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Lenten Devotions from Fourth Presbyterian Church

Thursday, July 2, 2020  

Today’s Scripture Reading  |  Zechariah 9:9–12

Rejoice greatly, O daughter Zion! Shout aloud, O daughter Jerusalem! Lo, your king comes to you; triumphant and victorious is he, humble and riding on a donkey, on a colt, the foal of a donkey. He will cut off the chariot from Ephraim and the war horse from Jerusalem; and the battle bow shall be cut off, and he shall command peace to the nations; his dominion shall be from sea to sea, and from the River to the ends of the earth. As for you also, because of the blood of my covenant with you, I will set your prisoners free from the waterless pit.

Return to your stronghold, O prisoners of hope; today I declare that I will restore to you double. (NRSV)

Reflection
Reading this section of Zechariah immediately launches me into visions of Handel’s Messiah or Palm Sunday. This is much easier than unpacking the passage outside Advent and Lent. Taken out of that context this passage is one big ball of cognitive dissonance for me. The shocking combination of phrases does not make sense: king and donkey; triumphant and humble; command and peace; prisoner and hope. These combinations do not go together.

I’ll set aside the king-donkey combination, because that doesn’t seem to have application in my suburban, office-worker life. The other odd pairings challenge me individually and as a part of the community. What does it take for us to be successful and yet approach people with a spirit of humility? Can I be a prisoner of hope? Does that mean I won’t walk out on hope when things are dismal? Is it possible to command peace? Commanding peace feels a lot like when I force my kids to get along. It doesn’t really work. I can command they keep their hands to themselves and use kind words. I can command their actions but not attitudes. Maybe Zechariah knew that actions are the precursor to attitudes. Perhaps Zechariah was shocking us into a different way of acting and, eventually, into a different way of believing.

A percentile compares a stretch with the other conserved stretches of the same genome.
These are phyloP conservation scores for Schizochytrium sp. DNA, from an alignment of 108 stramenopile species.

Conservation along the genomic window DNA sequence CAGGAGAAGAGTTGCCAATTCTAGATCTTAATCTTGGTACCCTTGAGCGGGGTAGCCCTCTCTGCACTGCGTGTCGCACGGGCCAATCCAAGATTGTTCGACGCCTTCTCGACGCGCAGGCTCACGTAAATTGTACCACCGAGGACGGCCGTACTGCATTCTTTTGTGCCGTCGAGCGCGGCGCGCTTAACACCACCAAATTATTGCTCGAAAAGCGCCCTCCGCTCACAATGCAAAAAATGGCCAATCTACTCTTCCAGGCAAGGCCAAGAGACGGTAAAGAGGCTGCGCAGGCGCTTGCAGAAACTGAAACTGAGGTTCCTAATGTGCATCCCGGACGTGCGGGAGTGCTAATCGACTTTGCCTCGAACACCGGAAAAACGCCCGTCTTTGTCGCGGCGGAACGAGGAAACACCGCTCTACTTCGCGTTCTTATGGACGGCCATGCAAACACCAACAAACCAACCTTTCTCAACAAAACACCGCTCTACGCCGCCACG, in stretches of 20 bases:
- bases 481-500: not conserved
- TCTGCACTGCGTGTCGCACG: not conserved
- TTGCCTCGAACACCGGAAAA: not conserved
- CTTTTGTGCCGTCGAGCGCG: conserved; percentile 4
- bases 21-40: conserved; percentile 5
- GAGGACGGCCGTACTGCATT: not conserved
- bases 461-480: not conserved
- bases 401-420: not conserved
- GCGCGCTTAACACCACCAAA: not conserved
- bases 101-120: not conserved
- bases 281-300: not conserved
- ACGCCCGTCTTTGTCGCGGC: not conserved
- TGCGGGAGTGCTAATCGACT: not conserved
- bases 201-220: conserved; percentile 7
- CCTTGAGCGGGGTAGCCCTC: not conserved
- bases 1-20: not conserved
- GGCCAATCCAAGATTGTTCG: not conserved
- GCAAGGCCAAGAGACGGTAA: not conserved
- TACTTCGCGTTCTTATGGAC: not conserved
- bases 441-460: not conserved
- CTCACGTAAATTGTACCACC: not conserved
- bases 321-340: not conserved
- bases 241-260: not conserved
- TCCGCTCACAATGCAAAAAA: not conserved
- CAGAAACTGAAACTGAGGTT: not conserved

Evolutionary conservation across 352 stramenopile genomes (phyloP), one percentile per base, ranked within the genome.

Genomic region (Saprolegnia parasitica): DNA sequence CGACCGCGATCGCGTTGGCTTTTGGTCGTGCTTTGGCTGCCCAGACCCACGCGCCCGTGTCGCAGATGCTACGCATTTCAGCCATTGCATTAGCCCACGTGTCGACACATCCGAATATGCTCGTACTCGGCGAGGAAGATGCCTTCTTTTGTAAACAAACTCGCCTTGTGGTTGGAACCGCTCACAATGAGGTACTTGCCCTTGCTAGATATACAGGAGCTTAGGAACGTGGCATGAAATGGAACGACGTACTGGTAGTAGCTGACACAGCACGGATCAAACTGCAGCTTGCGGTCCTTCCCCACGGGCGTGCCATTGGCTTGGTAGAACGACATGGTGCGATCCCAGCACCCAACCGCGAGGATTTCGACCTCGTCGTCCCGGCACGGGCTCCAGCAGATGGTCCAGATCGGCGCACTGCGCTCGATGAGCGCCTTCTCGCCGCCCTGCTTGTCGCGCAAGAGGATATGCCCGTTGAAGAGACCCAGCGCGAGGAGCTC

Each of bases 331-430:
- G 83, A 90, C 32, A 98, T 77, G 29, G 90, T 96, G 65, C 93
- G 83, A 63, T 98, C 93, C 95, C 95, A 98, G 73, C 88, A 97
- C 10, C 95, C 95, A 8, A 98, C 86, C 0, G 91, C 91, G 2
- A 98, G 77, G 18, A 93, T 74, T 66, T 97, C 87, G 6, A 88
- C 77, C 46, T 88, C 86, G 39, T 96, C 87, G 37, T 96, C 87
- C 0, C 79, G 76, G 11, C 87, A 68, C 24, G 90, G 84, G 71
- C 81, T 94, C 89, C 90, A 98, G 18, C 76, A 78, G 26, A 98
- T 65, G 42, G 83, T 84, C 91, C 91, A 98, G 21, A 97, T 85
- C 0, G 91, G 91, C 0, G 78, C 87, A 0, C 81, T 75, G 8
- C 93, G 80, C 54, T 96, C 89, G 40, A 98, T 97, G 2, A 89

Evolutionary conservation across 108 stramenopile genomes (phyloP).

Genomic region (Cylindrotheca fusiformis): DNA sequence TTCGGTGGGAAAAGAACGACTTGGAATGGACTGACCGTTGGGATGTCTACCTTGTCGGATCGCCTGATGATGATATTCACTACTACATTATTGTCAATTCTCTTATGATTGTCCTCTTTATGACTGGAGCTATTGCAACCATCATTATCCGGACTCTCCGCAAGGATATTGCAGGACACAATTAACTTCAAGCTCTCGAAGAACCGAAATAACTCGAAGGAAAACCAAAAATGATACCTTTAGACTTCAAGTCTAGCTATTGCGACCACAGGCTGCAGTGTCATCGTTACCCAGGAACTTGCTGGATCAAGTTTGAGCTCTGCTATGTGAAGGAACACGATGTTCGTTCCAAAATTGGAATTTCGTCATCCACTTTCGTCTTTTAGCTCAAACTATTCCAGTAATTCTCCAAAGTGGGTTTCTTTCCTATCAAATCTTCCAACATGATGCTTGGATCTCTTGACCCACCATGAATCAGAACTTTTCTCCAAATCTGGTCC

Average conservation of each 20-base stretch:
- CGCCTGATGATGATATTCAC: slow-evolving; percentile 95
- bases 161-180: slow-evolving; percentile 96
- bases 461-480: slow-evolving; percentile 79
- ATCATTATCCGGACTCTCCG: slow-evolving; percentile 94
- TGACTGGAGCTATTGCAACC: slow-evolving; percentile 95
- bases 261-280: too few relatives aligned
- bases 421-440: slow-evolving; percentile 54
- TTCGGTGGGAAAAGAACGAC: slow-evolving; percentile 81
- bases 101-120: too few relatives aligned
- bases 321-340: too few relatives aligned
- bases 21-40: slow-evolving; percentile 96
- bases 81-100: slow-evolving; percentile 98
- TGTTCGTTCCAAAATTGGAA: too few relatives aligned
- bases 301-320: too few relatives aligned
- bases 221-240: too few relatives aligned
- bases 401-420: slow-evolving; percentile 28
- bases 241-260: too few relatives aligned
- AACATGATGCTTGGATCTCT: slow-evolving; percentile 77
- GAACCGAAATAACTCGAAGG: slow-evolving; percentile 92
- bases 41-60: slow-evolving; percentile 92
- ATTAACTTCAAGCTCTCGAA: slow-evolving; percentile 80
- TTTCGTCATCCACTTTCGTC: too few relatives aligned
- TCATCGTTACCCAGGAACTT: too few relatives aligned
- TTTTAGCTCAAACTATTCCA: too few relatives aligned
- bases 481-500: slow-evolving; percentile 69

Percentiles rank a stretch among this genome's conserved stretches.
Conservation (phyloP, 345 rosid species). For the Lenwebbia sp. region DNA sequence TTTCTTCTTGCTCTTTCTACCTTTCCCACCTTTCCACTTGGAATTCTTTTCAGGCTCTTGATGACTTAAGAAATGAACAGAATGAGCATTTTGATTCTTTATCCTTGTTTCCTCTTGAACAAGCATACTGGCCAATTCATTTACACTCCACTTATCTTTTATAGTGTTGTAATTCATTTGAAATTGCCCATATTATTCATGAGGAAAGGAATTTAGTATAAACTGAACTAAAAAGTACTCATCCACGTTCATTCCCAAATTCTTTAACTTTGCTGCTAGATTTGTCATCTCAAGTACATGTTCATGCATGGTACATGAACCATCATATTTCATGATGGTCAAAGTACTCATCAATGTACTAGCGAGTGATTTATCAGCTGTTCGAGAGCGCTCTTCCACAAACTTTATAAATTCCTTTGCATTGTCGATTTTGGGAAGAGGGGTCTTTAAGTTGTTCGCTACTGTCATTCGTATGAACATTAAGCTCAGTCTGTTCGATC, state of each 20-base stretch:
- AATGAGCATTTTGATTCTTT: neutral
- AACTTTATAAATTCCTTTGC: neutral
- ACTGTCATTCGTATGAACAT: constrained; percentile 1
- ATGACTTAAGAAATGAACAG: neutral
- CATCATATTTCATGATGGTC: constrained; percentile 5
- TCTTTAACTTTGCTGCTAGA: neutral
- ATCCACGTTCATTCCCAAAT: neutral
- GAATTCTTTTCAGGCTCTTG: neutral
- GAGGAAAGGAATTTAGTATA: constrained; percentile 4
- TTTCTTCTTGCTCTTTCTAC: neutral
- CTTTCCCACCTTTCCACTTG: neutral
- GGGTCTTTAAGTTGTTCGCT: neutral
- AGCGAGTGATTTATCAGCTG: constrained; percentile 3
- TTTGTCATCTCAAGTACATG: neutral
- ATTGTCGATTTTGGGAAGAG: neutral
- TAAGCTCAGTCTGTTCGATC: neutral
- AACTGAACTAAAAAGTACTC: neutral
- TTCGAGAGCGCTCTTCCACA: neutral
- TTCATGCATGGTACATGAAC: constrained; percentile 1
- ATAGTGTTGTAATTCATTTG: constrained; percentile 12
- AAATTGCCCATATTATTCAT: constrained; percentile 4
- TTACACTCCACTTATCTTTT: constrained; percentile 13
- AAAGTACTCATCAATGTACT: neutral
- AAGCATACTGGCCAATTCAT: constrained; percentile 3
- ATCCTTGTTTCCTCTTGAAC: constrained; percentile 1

I find that when I have cognitive dissonance around a passage of the Bible, I should probably stop and let it marinate for a bit. It’s easier to move on to something more pleasant, like a performance of the Messiah. Scripture calls me to different actions even when they are a precursor to my attitudes. When things don’t make sense, I probably need to do some work on how my ways are out of alignment with God’s.

Prayer
God, my ways are not your ways. Soften my heart and guide my actions so that becomes a little less true. Amen.

Written by Andrea Denney, Executive Director of Operational Ministries

Reflection and Prayer © Fourth Presbyterian Church

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